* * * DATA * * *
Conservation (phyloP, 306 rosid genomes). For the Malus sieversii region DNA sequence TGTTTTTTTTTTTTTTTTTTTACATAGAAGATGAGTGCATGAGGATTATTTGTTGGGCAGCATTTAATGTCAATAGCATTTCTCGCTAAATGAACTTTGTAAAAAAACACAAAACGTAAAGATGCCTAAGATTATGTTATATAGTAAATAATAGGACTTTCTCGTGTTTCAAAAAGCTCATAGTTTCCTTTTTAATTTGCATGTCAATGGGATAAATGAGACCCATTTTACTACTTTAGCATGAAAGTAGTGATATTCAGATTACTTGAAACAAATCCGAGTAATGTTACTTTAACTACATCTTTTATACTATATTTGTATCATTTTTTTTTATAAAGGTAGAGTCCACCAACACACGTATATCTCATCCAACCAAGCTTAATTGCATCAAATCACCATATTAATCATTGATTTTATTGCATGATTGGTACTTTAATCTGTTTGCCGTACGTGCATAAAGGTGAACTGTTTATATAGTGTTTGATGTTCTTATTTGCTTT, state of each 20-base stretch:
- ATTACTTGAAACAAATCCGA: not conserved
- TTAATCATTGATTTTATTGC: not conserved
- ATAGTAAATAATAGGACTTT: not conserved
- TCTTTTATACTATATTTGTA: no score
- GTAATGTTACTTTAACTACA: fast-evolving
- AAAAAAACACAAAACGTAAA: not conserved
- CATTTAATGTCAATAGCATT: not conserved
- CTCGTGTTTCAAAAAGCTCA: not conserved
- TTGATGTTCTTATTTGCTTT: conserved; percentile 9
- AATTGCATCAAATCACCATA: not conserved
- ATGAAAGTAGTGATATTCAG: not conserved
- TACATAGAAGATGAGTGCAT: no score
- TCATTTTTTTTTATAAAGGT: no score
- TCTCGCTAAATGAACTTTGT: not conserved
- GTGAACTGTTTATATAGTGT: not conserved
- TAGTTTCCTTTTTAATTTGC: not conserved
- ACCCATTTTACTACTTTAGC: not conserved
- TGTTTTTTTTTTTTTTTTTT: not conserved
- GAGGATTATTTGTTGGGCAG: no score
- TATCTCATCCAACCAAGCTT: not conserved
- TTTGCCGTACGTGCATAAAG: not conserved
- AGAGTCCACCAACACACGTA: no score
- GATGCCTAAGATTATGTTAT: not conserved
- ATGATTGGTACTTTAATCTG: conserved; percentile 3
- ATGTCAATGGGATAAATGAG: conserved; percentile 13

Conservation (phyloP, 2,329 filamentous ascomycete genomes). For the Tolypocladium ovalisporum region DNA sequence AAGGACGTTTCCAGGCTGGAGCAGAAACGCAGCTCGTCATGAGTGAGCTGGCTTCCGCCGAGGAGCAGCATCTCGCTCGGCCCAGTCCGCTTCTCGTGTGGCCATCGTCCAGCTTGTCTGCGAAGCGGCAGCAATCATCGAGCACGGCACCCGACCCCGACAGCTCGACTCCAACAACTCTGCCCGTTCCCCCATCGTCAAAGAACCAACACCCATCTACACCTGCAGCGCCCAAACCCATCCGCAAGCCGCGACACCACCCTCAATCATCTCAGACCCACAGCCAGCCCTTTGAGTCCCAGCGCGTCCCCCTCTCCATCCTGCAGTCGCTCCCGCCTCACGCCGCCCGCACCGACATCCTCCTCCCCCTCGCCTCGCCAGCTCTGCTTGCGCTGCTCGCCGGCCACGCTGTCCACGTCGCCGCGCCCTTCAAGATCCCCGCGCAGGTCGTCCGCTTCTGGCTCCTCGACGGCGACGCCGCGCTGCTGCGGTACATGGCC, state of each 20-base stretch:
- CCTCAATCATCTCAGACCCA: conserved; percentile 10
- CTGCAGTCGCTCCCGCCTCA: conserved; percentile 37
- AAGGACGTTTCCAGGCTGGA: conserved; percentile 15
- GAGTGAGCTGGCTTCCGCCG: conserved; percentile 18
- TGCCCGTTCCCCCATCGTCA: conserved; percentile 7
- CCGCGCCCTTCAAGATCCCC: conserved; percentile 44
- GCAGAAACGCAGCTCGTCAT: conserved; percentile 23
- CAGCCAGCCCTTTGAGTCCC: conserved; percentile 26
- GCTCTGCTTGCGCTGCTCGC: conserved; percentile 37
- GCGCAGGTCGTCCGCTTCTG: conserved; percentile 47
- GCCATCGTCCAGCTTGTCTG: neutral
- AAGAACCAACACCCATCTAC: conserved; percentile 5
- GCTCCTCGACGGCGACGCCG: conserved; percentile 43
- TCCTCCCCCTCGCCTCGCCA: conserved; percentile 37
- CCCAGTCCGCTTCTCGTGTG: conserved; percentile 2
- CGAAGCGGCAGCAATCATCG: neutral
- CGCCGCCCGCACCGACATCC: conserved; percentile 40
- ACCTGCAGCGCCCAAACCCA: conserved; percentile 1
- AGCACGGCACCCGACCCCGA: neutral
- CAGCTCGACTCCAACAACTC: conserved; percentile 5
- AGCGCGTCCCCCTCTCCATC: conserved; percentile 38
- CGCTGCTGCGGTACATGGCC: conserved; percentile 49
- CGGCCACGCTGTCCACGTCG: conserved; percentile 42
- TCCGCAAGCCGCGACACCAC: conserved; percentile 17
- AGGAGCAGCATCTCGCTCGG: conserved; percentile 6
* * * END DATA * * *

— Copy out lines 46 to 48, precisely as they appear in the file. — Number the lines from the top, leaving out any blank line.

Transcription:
- AGCACGGCACCCGACCCCGA: neutral
- CAGCTCGACTCCAACAACTC: conserved; percentile 5
- AGCGCGTCCCCCTCTCCATC: conserved; percentile 38